STOCKHOLM (Reuters) - Hundreds of young people have torched cars and attacked police in three nights of riots in immigrant suburbs of Sweden’s capital, shocking a country that has dodged the worst of the financial crisis but failed to defuse youth unemployment and resentment of asylum seekers.
On Tuesday night, a police station in the Jakobsberg area in northwest Stockholm was attacked, two schools were damaged and an arts and crafts centre was set ablaze, despite a call for calm from Prime Minister Fredrik Reinfeldt.
“We’ve had around 30 cars set on fire last night, fires that we connect to youth gangs and criminals,” Kjell Lindgren, spokesman for Stockholm police, said on Wednesday.
The riots were less severe than those of the past two summers in Britain and France, but provided a similar reminder that, even in places less ravaged by the financial crisis than Greece or Spain, state belt-tightening is toughest on the poor, especially immigrants.
“We see a society that is becoming increasingly divided and where the gaps, both socially and economically, are becoming larger,” said Rami Al-khamisi, co-founder of Megafonen, a group that works for social change in the suburbs.
“And the people out here are being hit the hardest ... We have institutional racism.”
The riots appear to have been sparked by the police killing of a 69-year-old man wielding a machete in the suburb of Husby this month, which prompted accusations of police brutality. The riots then spread from Husby to other poor Stockholm suburbs.
“The reason is very simple. Unemployment, the housing situation, disrespect from police,” said Rouzbeh Djalaie, editor of the local Norra Sidan newspaper, which covers Husby. “It just takes something to start a riot, and that was the shooting.”
Djalaie said youths were often stopped by police in the streets for unnecessary identity checks. During the riots, he said some police called local youths “apes”.
The television pictures of blazing cars come as a jolt to a country proud of its reputation for social justice as well as its hospitality towards refugees from war and repression.
“I understand why many people who live in these suburbs and in Husby are worried, upset, angry and concerned,” said Justice Minister Beatrice Ask. “Social exclusion is a very serious cause of many problems, we understand that.”
After decades of practicing the “Swedish model” of generous welfare benefits, Stockholm has been reducing the role of the state since the 1990s, spurring the fastest growth in inequality of any advanced OECD economy.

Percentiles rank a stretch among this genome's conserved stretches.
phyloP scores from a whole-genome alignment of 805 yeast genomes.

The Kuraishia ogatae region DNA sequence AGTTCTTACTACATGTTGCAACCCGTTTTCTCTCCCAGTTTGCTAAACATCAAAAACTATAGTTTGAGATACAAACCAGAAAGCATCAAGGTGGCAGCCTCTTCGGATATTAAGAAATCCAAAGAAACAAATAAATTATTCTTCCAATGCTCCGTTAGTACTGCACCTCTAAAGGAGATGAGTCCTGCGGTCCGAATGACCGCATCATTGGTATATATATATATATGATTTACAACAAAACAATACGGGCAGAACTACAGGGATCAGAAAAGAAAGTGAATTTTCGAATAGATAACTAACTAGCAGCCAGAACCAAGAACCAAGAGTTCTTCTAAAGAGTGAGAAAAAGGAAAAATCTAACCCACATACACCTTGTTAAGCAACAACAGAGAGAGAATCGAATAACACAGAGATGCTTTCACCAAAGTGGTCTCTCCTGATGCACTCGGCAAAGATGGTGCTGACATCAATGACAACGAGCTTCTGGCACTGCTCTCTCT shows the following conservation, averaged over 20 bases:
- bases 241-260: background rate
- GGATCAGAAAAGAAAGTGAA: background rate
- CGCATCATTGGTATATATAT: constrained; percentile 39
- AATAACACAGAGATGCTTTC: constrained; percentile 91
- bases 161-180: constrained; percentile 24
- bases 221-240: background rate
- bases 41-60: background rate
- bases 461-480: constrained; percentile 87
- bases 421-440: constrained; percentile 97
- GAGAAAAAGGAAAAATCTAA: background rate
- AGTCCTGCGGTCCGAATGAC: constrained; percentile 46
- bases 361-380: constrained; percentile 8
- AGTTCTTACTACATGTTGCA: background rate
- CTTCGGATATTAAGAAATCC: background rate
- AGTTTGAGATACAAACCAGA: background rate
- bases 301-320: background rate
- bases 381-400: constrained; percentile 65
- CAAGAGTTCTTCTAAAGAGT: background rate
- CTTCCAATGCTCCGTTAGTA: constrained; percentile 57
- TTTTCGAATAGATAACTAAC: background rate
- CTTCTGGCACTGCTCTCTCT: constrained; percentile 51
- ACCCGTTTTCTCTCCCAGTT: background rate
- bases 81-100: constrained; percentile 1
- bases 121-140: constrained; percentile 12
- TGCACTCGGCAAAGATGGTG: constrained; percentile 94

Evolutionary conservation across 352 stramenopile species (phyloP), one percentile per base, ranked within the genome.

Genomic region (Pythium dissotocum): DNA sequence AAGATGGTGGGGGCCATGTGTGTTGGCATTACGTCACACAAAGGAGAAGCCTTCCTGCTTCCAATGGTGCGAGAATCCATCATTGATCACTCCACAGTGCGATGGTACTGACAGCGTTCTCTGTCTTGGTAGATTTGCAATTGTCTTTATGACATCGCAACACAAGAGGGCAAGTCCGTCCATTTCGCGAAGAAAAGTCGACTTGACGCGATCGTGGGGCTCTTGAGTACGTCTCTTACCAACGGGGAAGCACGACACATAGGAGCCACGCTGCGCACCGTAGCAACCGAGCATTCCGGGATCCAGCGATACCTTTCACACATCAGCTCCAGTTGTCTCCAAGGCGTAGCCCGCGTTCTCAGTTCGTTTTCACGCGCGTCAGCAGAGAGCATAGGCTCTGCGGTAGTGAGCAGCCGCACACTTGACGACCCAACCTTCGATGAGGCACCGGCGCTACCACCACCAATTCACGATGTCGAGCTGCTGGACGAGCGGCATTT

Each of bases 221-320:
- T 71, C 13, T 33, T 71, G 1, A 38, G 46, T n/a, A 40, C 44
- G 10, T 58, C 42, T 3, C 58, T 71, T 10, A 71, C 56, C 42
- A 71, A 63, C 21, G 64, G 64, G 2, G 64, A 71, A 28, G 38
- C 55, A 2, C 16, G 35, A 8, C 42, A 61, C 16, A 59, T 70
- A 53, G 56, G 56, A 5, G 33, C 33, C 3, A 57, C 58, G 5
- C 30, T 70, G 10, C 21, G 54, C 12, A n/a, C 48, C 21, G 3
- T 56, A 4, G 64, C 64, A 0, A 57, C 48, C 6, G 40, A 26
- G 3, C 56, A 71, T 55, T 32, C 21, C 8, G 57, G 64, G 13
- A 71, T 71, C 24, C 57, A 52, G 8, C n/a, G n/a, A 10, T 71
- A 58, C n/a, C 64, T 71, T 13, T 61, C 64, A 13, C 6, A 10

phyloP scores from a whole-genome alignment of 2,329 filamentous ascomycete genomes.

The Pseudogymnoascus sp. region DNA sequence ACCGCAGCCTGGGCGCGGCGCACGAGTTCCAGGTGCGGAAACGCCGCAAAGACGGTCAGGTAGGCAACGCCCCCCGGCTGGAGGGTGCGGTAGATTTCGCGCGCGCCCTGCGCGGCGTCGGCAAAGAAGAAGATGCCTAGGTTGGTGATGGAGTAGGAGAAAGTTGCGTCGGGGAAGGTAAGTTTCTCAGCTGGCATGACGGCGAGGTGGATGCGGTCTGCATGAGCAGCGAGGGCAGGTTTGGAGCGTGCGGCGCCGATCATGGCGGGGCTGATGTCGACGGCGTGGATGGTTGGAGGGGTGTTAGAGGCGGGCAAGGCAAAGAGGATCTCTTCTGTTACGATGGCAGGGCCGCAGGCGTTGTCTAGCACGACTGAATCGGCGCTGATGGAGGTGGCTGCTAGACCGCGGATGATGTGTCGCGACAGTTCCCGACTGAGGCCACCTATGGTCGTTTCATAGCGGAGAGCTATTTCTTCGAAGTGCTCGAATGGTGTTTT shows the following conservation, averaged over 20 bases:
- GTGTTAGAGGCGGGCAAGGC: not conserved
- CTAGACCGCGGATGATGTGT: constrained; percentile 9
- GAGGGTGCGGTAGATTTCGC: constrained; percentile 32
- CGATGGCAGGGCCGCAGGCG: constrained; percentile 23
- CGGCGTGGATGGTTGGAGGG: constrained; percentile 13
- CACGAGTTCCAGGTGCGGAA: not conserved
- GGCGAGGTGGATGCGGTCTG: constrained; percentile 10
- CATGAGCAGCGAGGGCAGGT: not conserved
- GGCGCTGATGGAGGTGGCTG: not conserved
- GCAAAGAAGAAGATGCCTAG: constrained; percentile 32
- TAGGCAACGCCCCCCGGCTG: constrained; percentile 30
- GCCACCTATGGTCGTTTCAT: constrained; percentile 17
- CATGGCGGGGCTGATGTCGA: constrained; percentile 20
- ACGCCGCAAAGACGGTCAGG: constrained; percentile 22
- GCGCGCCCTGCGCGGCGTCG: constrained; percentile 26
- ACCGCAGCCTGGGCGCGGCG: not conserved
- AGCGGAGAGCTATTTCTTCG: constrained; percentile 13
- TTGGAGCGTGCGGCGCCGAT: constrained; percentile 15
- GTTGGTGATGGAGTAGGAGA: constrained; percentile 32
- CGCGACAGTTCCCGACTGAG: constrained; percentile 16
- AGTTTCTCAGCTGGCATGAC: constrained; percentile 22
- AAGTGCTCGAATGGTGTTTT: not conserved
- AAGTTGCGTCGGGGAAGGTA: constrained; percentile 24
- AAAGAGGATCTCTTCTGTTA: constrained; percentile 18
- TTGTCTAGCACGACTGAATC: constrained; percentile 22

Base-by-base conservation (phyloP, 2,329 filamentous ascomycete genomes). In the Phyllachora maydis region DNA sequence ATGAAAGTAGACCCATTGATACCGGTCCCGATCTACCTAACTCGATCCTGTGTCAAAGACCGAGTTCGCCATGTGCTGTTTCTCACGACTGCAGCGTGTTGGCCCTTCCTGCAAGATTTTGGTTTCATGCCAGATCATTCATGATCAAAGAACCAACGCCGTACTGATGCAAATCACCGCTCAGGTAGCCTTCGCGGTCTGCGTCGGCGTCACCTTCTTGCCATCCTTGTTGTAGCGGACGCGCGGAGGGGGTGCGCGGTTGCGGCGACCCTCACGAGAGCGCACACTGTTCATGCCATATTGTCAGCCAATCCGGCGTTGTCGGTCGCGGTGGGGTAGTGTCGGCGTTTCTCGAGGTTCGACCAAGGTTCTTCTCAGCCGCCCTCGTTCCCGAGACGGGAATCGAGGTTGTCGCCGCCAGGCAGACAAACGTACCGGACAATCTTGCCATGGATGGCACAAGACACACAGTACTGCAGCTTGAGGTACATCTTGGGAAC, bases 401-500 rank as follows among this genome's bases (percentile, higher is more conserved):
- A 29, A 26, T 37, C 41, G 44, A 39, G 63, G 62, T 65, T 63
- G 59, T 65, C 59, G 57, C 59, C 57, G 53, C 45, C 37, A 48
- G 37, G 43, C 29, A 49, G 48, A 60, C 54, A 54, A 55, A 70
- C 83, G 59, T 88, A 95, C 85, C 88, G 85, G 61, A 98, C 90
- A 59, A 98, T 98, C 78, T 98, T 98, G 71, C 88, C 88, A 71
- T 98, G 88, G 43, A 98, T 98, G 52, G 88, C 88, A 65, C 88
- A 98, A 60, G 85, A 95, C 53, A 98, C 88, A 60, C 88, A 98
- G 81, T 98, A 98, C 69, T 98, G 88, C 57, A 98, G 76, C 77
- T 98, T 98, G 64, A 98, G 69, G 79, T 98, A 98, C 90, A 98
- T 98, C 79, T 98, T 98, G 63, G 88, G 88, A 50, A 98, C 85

While average living standards are still among the highest in Europe, successive governments have failed to substantially reduce long-term youth unemployment and poverty, which have affected immigrant communities worst.
Some 15 percent of the population are foreign-born, and unemployment among these stands at 16 percent, compared with 6 percent for native Swedes, according to OECD data.
Youth unemployment in Husby, at 6 percent, is twice the overall average across the capital.
The left-leaning tabloid Aftonbladet said the riots represented a “gigantic failure” of government policies, which had underpinned the rise of ghettos in the suburbs.
As unemployment has grown, the anti-immigrant Sweden Democrats party has risen to third in polls ahead of a general election due next year, reflecting many voters’ worries that immigrants may be partly to blame.
While many of the immigrant population are from Nordic neighbors closely tied to Sweden by language or culture, the debate has tended to focus on poor asylum seekers from distant war zones.
Out of a total 103,000 immigrants last year, 43,900 were asylum seekers, almost 50 percent up from 2011. Nearly half of these were refugees from fighting in Syria, Afghanistan or Somalia, and will get at least temporary residency.
Among 44 industrialized countries, Sweden ranks fourth in the absolute number of asylum seekers, and second relative to its population, according to U.N. figures.
Policing in Stockholm has already been the focus of controversy this year, with allegations that police were picking out darker-skinned immigrants for identity checks in subway trains.
“The young people say: ‘I’m getting chased and harassed by the police anyway. So I might as well do something (to be harassed for)’,” said local editor Djalaie.
Ask, the justice minister, acknowledged the problem by promising that police would get closer to the local community.
On the streets of Husby, daily life appeared to be returning to normal on Wednesday, but police planned to put extra night-time patrols on the streets. Some shops reopened, despite broken windows. There was at least one burnt-out car, but many had already been removed.
Alikalay Adan, a youth worker who had tried to mediate between police and rioters, criticized police for “coming out here screaming and with batons drawn”, but said some of the local community must share the blame.
“Everyone is like a family out here, and it is sad when a few destroy everything and give the area a bad name.”
Additional reporting by Simon Johnson, Niklas Pollard and Mia Shanley; Writing by Alistair Scrutton; Editing by Kevin Liffey